The History and Use of Dreamcatchers

Dreamcatchers were once a type of handmade Native American artifact. Individuals bended willow sticks into a rough circular shape, and covered the wood with leather straps, treated to remain soft and supple. Hand woven string was then passed through the circle to create a web, or catcher. The craftsman then followed up their work by adding different mementoes that meant something to their family. Beads and feathers were the most prevalent form of decoration added to the dreamcatcher.

Many would be surprised to learn that the dreamcatcher phenomenon has only existed for the past 40 years. It is generally assumed that dreamcatchers were created centuries ago, and passed down through family lines. In actuality, the first dreamcatchers were created during the 1960s by the Ojibwa Native American tribe. Their use then spread to other Native American tribes.

The Ojibwa tribe intended for dreamcatchers to be used by children. They chose materials that would slowly degrade over time, and not last into adulthood. The dreamcatcher was hung over the child’s bed, to “catch” the bad dreams, while the soft netting allowed the good dreams to slip through. As the child slowly aged, the dreamcatcher would fall apart. By the time the child turned sixteen or seventeen, the dreamcatcher would have disintegrate.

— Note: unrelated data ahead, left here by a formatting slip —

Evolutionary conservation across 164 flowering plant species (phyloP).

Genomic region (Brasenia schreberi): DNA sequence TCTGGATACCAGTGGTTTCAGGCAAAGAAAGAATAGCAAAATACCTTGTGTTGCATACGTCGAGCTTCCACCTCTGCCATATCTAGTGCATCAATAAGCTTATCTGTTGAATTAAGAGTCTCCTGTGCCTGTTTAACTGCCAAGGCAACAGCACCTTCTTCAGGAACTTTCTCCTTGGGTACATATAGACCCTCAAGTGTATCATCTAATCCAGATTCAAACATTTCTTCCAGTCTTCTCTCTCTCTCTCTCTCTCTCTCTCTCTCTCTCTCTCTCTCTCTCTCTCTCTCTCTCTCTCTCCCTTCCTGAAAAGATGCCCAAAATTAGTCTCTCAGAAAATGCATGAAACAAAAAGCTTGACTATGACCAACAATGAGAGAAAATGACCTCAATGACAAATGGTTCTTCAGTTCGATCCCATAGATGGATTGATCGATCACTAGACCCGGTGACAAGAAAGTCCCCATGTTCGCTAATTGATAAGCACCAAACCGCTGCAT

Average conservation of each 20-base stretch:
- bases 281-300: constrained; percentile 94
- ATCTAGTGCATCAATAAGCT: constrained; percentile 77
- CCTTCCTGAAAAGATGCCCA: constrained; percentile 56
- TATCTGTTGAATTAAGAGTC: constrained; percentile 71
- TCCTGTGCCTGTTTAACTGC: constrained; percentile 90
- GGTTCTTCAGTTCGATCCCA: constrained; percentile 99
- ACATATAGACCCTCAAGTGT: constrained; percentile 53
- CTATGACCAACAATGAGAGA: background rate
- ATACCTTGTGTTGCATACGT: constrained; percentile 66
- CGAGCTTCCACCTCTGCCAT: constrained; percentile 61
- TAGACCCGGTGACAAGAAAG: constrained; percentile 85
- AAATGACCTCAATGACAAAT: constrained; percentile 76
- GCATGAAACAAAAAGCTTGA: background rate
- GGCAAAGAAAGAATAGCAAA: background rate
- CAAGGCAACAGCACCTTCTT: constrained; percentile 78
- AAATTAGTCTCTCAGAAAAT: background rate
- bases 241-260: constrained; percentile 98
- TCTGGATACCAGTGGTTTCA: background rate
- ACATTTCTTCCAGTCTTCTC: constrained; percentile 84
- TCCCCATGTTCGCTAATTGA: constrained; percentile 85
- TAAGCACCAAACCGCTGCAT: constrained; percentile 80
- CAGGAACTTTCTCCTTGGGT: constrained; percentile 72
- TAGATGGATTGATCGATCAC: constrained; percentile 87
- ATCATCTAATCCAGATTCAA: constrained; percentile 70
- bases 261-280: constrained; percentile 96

As dreamcatchers moved beyond Native American culture into mainstream society, they changed from handmade creations to those made in factories. Some tribes and areas still make dreamcatchers by hand, but the majority of those available of the market today are mass produced. There are a few ways to tell the difference between a handmade dreamcatcher, and one produced in a factory.

Dreamcatchers made by hand are seldom an exact circle. During the process of bending the willow limb, certain imperfections in the wood come out. Over time, what started as a circle can change into a tear drop, or oval shape. Factory produced dreamcatchers use plastic tubing rather than wood, which gives a perfectly round appearance to the piece. Some machine produced dreamcatchers are now being made in a rectangular shape, which never existed with the original dreamcatchers.

Handmade dreamcatchers incorporate glass beads, real bird feathers, and hand dried leather pieces, all things that are missing in the mass produced versions. Factories utilize easily made pieces, including faux leather, plastic beads, and even fake feathers. Its easy to spot those changes, if you know what you are looking for.

Dreamcatchers, both handmade and factory created, come in a wide variety of styles, shapes, and colors. One of the newer models on the market includes a large image in the center of the dreamcatcher, in lieu of webbing. The picture almost always has a Native American or environmental slant. Some of the more popular images include horses, wolves, waterfalls, and deer. Others feature images of a Native American with a wolf, or a Native American in full headdress. The original style of dreamcatcher, with the netting or web in the middle, is still a popular design as well. The available sizes of these range from as little as 2 inches across, to as big as 2 feet across.

Dreamcatchers are frequently being used in home decoration, and are readily available to fit any decor.

To learn more visit Dreamcatchers: History and Spirituality

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